IN CINEMAS NOW
RUNNING TIME: 141 min
REVIEWED BY: Dr Lenera, Official HCF Critic
In 1957 Brooklyn, New York, Rudolf Abel retrieves a secret message from a park bench and reads it just before FBI agents burst into his rented room. He prevents discovery of the message, but other evidence in the room leads to his arrest and prosecution as a Soviet spy. James B. Donovan, a lawyer who specialises in insurance settlements, is asked by his partners to take on Abel’s defense. Despite Abel refusing to cooperate with the US, Donovan takes the case, but this makes him hugely unpopular until he’s recruited by the FBI to negotiate an exchange – Abel for Francis G. Powers, a CIA pilot who was arrested alive after his plane was shot down by the Soviet Union during a mission….
I can’t help feeling that Steven Spielberg’s concentration on true stories rather limits his filmmaking these days, while I also feel that the dreary, oh so worthy but dumbed down Lincoln was one of his low points as a director. Bridge Of Spies, based on a story that was almost filmed in 1965 with Gergory Peck and Alec Guinness, is considerably better though, lacking much of the quirkiness you would expect from a film co-scripted by the Coen Brothers, but thoroughly absorbing adult entertainment nonetheless. Yes, much of it does consist of conversations in dark rooms, the story is paced casually, and the sole ‘action’ highlights are a splendid film noir-ish stalking in the rain and a plane being shot out of the sky, the latter featuring very dodgy CGI effects, but this doesn’t mean that the picture isn’t quietly gripping. Spielberg adopts a calm, grounded tone, and possibly takes a bit too long sending its hero on his mission, but the tension is definitely present throughout and makes many of the dialogue sequences [which are still sparked up a bit by the Coen’s distinctive writing] where Donovan is trying to set up the exchange, something he makes complicated by his desire to exchange two hostages for one, thoroughly riveting. In many ways this film is closest to something like Tinker Tailor Soldier Spy in its feel and style, though without the labyrinthine plotting.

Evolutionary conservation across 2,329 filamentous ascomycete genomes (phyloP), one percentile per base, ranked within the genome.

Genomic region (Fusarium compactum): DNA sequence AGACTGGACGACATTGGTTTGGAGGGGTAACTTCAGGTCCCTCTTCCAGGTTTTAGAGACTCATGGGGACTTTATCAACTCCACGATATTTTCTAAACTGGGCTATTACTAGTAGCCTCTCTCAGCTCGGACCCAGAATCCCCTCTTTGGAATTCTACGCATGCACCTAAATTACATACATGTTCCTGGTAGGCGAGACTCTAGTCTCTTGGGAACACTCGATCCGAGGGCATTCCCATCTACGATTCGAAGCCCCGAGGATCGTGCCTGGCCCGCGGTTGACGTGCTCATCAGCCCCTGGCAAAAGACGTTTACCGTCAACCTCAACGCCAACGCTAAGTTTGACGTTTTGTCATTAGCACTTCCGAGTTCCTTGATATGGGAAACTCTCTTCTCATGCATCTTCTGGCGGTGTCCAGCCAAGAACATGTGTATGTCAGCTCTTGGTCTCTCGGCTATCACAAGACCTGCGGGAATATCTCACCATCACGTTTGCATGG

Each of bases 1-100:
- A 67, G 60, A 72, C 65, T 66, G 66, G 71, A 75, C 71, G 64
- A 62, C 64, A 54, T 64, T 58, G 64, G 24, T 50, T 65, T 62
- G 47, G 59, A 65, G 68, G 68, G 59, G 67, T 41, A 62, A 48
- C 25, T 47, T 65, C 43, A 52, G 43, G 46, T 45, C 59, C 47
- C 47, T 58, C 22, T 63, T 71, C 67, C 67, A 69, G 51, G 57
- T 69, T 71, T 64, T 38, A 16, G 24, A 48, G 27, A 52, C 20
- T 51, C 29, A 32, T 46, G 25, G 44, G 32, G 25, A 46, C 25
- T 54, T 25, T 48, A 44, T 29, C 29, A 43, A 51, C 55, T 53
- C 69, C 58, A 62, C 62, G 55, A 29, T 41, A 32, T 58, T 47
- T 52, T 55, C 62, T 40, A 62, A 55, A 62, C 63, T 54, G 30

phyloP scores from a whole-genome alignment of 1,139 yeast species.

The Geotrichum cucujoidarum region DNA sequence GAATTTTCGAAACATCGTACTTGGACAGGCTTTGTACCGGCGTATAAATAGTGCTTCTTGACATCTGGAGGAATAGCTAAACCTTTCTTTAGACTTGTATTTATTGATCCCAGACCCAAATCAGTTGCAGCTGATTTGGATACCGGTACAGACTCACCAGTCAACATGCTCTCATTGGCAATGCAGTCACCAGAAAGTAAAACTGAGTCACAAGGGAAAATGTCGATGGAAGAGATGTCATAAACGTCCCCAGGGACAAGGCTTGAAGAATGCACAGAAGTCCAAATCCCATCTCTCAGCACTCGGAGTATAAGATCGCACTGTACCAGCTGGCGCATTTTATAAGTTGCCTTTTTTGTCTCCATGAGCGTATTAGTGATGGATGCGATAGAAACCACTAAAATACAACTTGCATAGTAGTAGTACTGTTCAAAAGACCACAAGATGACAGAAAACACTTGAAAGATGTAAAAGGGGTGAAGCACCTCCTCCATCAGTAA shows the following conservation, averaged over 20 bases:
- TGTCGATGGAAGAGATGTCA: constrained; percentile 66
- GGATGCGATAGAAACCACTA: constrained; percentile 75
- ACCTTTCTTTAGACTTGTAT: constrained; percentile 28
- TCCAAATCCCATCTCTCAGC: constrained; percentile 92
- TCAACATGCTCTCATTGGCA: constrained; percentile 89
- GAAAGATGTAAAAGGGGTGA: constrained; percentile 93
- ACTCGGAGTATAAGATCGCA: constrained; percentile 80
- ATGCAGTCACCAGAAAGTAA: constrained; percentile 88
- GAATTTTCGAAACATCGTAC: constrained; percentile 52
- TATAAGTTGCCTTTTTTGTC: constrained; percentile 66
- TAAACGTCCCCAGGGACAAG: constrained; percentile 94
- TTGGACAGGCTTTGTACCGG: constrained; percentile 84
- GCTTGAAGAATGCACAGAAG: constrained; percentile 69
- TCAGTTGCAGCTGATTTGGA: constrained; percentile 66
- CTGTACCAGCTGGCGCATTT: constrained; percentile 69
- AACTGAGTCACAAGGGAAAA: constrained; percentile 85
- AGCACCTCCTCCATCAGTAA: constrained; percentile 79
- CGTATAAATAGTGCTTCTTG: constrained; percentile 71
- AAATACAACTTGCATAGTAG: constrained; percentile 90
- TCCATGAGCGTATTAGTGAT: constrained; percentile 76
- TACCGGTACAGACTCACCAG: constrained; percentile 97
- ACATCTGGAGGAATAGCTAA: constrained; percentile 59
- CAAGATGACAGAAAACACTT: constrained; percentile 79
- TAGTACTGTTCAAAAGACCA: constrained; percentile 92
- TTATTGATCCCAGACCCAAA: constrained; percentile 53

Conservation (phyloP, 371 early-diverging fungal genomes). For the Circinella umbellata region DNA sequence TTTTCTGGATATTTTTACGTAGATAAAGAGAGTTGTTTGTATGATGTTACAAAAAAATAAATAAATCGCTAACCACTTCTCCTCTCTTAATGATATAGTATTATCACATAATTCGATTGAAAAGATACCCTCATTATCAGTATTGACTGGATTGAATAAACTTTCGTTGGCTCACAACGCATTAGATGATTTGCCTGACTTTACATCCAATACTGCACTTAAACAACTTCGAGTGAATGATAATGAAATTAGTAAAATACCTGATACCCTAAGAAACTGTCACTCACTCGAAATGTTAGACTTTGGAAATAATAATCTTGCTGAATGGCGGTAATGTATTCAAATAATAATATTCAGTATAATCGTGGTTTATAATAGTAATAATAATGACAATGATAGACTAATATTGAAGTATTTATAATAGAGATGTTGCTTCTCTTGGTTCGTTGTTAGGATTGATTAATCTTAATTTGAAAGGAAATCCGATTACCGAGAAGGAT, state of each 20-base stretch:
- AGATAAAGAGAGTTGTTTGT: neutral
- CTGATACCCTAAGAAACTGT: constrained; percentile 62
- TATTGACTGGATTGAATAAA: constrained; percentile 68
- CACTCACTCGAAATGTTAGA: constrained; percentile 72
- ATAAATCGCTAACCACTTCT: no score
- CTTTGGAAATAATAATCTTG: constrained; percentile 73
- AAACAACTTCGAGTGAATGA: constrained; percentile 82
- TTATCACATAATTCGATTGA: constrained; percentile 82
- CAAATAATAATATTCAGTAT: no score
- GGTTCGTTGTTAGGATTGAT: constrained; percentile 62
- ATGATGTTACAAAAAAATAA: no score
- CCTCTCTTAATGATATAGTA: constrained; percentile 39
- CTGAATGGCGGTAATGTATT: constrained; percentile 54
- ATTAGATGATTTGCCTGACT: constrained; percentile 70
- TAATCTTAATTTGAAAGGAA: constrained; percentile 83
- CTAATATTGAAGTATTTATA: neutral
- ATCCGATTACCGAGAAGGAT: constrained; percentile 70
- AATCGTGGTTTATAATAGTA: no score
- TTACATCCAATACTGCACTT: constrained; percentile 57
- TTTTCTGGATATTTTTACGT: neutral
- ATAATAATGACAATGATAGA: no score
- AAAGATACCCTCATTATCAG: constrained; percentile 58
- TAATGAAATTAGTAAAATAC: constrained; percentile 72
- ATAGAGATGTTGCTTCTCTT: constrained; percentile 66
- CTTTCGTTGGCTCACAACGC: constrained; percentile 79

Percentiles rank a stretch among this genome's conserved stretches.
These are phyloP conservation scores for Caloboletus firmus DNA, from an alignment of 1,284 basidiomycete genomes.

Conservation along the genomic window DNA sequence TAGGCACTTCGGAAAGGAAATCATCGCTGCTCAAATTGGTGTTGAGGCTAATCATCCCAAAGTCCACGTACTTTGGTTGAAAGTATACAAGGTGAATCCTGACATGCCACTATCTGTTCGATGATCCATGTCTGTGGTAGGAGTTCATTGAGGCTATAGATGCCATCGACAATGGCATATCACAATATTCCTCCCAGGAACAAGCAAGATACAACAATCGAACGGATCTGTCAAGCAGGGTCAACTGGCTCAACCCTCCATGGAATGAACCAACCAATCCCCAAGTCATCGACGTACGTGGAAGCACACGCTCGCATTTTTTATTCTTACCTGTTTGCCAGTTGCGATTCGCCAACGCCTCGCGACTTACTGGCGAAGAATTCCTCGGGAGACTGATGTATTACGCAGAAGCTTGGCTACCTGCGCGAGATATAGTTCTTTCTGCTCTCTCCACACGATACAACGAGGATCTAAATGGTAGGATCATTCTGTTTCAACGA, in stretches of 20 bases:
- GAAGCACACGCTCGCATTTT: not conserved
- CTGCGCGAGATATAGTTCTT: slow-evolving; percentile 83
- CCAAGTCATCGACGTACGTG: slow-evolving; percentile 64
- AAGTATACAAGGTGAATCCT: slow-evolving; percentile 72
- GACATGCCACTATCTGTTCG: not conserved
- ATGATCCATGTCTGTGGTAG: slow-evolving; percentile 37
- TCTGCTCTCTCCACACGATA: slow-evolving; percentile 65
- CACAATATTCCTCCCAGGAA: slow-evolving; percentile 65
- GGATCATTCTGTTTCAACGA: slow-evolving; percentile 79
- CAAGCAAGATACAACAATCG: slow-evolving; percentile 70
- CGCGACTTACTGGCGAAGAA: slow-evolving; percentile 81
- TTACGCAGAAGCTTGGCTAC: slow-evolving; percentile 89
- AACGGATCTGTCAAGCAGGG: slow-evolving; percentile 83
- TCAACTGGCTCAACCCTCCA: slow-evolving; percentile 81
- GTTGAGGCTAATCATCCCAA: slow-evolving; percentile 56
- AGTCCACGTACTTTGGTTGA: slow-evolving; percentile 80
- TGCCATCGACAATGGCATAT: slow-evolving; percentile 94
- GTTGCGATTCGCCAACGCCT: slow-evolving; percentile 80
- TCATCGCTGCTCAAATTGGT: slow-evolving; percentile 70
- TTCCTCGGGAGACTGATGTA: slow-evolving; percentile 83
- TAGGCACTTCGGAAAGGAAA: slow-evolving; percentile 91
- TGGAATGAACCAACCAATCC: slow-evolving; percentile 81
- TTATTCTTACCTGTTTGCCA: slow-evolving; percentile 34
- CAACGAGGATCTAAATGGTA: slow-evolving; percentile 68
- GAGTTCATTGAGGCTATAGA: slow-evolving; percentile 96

Hanks seems to be partly channelling James Stewart in his performance, but he’s still working somewhere near his best, helping to make Donovan a more rounded hero than the script provides, full of all-American integrity but a man whose only real talent lies in his ability to talk people round, and a man wants to get his mission over with quickly so he can go home and go to bed. Mark Rylance also shines as the slightly enigmatic – though we know he’s guilty of espionage right from the offset – Abel [who really is straight out of a John LeCarre story] whose dry wit gets him through his traumatic ordeal, the script taking care to add plenty of little bits of humour here and there. Janusz Kaminski photographs much of the proceedings in a cold and even drab way [lots of blue and grey] despite lots of light streaming in to dark interiors, while the portrait of a snowy, war-ravaged Germany is highly convincing, but Bridge Of Spies nonetheless can’t resist giving us a bit of corn here and there which jars somewhat with the overall tone of the piece, and as usual with Spielberg it could have ended a few minutes before it actually does. Thomas Newman’s score sounds much like Spielberg’s usual composer John Williams in places, which is surely no coincidence. Bridge Of Spies is definitely a film which is rather too low key for many, and could definitely have done with having 15 or so minutes shaved off it, but I was quietly riveted. Yes, the climax could have been made a lot more exciting, but that’s obviously not what Spielberg was going for, and I still couldn’t take my eyes off the screen.